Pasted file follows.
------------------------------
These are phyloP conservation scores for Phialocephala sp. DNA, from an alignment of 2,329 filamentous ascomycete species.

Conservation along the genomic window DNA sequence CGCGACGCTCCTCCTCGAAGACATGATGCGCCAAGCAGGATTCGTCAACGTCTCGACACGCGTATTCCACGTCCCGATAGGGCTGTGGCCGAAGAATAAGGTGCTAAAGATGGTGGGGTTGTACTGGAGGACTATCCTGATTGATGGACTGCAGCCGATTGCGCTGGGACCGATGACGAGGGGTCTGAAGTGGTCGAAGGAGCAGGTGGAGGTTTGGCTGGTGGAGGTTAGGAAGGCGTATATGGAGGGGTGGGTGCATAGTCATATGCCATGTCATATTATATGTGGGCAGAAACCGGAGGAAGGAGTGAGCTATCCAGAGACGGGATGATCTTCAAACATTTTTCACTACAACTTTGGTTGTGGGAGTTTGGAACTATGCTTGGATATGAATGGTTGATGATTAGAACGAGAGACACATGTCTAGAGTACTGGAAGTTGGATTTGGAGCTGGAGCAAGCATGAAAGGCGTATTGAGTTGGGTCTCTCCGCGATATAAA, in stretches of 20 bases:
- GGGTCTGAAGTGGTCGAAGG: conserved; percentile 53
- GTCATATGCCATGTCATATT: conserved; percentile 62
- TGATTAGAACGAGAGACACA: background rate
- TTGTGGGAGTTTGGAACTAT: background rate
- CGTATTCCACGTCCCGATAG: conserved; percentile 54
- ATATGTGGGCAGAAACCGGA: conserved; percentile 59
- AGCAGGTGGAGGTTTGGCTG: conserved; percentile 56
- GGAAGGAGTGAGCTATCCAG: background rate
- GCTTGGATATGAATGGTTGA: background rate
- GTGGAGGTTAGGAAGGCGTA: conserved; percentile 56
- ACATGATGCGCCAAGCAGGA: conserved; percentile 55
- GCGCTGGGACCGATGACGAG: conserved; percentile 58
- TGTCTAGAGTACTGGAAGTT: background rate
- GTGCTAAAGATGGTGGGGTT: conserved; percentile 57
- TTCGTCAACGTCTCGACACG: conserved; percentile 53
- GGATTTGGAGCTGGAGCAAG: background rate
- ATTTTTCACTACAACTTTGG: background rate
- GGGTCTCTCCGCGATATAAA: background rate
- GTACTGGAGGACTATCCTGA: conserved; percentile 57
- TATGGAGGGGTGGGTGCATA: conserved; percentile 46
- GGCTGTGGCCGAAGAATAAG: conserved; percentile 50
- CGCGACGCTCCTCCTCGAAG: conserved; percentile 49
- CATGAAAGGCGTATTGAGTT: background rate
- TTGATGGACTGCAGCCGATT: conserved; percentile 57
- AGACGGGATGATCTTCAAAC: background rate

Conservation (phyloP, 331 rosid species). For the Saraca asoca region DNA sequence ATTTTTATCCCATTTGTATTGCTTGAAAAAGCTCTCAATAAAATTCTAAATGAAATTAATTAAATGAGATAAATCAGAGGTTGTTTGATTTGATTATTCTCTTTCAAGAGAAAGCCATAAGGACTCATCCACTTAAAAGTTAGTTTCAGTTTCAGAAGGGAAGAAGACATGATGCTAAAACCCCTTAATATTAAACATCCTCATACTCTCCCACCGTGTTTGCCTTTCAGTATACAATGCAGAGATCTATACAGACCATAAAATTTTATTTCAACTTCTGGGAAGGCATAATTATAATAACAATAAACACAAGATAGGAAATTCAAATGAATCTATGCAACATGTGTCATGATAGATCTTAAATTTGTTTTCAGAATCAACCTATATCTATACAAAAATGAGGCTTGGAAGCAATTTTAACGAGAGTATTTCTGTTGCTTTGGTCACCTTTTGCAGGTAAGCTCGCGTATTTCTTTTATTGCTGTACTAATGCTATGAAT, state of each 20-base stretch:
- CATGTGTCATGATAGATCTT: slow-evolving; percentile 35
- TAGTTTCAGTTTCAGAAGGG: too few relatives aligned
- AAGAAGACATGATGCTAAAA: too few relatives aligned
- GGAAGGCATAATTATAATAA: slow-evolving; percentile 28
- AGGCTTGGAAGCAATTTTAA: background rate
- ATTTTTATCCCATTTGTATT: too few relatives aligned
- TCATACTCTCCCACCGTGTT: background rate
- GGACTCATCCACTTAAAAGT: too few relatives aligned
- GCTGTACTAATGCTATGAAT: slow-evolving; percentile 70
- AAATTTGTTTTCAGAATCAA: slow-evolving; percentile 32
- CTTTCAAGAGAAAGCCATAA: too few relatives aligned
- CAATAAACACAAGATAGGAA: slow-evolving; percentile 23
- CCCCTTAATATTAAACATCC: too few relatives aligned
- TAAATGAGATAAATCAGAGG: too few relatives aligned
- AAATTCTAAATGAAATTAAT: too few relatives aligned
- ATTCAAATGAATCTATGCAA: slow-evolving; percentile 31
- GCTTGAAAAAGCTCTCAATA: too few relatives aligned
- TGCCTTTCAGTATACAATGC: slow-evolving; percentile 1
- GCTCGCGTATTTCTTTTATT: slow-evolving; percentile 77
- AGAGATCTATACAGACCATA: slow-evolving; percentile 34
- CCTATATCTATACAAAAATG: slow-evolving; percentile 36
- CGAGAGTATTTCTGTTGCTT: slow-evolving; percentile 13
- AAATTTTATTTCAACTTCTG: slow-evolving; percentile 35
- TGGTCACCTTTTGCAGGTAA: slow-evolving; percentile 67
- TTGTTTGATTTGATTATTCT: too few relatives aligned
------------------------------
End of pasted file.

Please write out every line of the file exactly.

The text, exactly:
These are phyloP conservation scores for Phialocephala sp. DNA, from an alignment of 2,329 filamentous ascomycete species.

Conservation along the genomic window DNA sequence CGCGACGCTCCTCCTCGAAGACATGATGCGCCAAGCAGGATTCGTCAACGTCTCGACACGCGTATTCCACGTCCCGATAGGGCTGTGGCCGAAGAATAAGGTGCTAAAGATGGTGGGGTTGTACTGGAGGACTATCCTGATTGATGGACTGCAGCCGATTGCGCTGGGACCGATGACGAGGGGTCTGAAGTGGTCGAAGGAGCAGGTGGAGGTTTGGCTGGTGGAGGTTAGGAAGGCGTATATGGAGGGGTGGGTGCATAGTCATATGCCATGTCATATTATATGTGGGCAGAAACCGGAGGAAGGAGTGAGCTATCCAGAGACGGGATGATCTTCAAACATTTTTCACTACAACTTTGGTTGTGGGAGTTTGGAACTATGCTTGGATATGAATGGTTGATGATTAGAACGAGAGACACATGTCTAGAGTACTGGAAGTTGGATTTGGAGCTGGAGCAAGCATGAAAGGCGTATTGAGTTGGGTCTCTCCGCGATATAAA, in stretches of 20 bases:
- GGGTCTGAAGTGGTCGAAGG: conserved; percentile 53
- GTCATATGCCATGTCATATT: conserved; percentile 62
- TGATTAGAACGAGAGACACA: background rate
- TTGTGGGAGTTTGGAACTAT: background rate
- CGTATTCCACGTCCCGATAG: conserved; percentile 54
- ATATGTGGGCAGAAACCGGA: conserved; percentile 59
- AGCAGGTGGAGGTTTGGCTG: conserved; percentile 56
- GGAAGGAGTGAGCTATCCAG: background rate
- GCTTGGATATGAATGGTTGA: background rate
- GTGGAGGTTAGGAAGGCGTA: conserved; percentile 56
- ACATGATGCGCCAAGCAGGA: conserved; percentile 55
- GCGCTGGGACCGATGACGAG: conserved; percentile 58
- TGTCTAGAGTACTGGAAGTT: background rate
- GTGCTAAAGATGGTGGGGTT: conserved; percentile 57
- TTCGTCAACGTCTCGACACG: conserved; percentile 53
- GGATTTGGAGCTGGAGCAAG: background rate
- ATTTTTCACTACAACTTTGG: background rate
- GGGTCTCTCCGCGATATAAA: background rate
- GTACTGGAGGACTATCCTGA: conserved; percentile 57
- TATGGAGGGGTGGGTGCATA: conserved; percentile 46
- GGCTGTGGCCGAAGAATAAG: conserved; percentile 50
- CGCGACGCTCCTCCTCGAAG: conserved; percentile 49
- CATGAAAGGCGTATTGAGTT: background rate
- TTGATGGACTGCAGCCGATT: conserved; percentile 57
- AGACGGGATGATCTTCAAAC: background rate

Conservation (phyloP, 331 rosid species). For the Saraca asoca region DNA sequence ATTTTTATCCCATTTGTATTGCTTGAAAAAGCTCTCAATAAAATTCTAAATGAAATTAATTAAATGAGATAAATCAGAGGTTGTTTGATTTGATTATTCTCTTTCAAGAGAAAGCCATAAGGACTCATCCACTTAAAAGTTAGTTTCAGTTTCAGAAGGGAAGAAGACATGATGCTAAAACCCCTTAATATTAAACATCCTCATACTCTCCCACCGTGTTTGCCTTTCAGTATACAATGCAGAGATCTATACAGACCATAAAATTTTATTTCAACTTCTGGGAAGGCATAATTATAATAACAATAAACACAAGATAGGAAATTCAAATGAATCTATGCAACATGTGTCATGATAGATCTTAAATTTGTTTTCAGAATCAACCTATATCTATACAAAAATGAGGCTTGGAAGCAATTTTAACGAGAGTATTTCTGTTGCTTTGGTCACCTTTTGCAGGTAAGCTCGCGTATTTCTTTTATTGCTGTACTAATGCTATGAAT, state of each 20-base stretch:
- CATGTGTCATGATAGATCTT: slow-evolving; percentile 35
- TAGTTTCAGTTTCAGAAGGG: too few relatives aligned
- AAGAAGACATGATGCTAAAA: too few relatives aligned
- GGAAGGCATAATTATAATAA: slow-evolving; percentile 28
- AGGCTTGGAAGCAATTTTAA: background rate
- ATTTTTATCCCATTTGTATT: too few relatives aligned
- TCATACTCTCCCACCGTGTT: background rate
- GGACTCATCCACTTAAAAGT: too few relatives aligned
- GCTGTACTAATGCTATGAAT: slow-evolving; percentile 70
- AAATTTGTTTTCAGAATCAA: slow-evolving; percentile 32
- CTTTCAAGAGAAAGCCATAA: too few relatives aligned
- CAATAAACACAAGATAGGAA: slow-evolving; percentile 23
- CCCCTTAATATTAAACATCC: too few relatives aligned
- TAAATGAGATAAATCAGAGG: too few relatives aligned
- AAATTCTAAATGAAATTAAT: too few relatives aligned
- ATTCAAATGAATCTATGCAA: slow-evolving; percentile 31
- GCTTGAAAAAGCTCTCAATA: too few relatives aligned
- TGCCTTTCAGTATACAATGC: slow-evolving; percentile 1
- GCTCGCGTATTTCTTTTATT: slow-evolving; percentile 77
- AGAGATCTATACAGACCATA: slow-evolving; percentile 34
- CCTATATCTATACAAAAATG: slow-evolving; percentile 36
- CGAGAGTATTTCTGTTGCTT: slow-evolving; percentile 13
- AAATTTTATTTCAACTTCTG: slow-evolving; percentile 35
- TGGTCACCTTTTGCAGGTAA: slow-evolving; percentile 67
- TTGTTTGATTTGATTATTCT: too few relatives aligned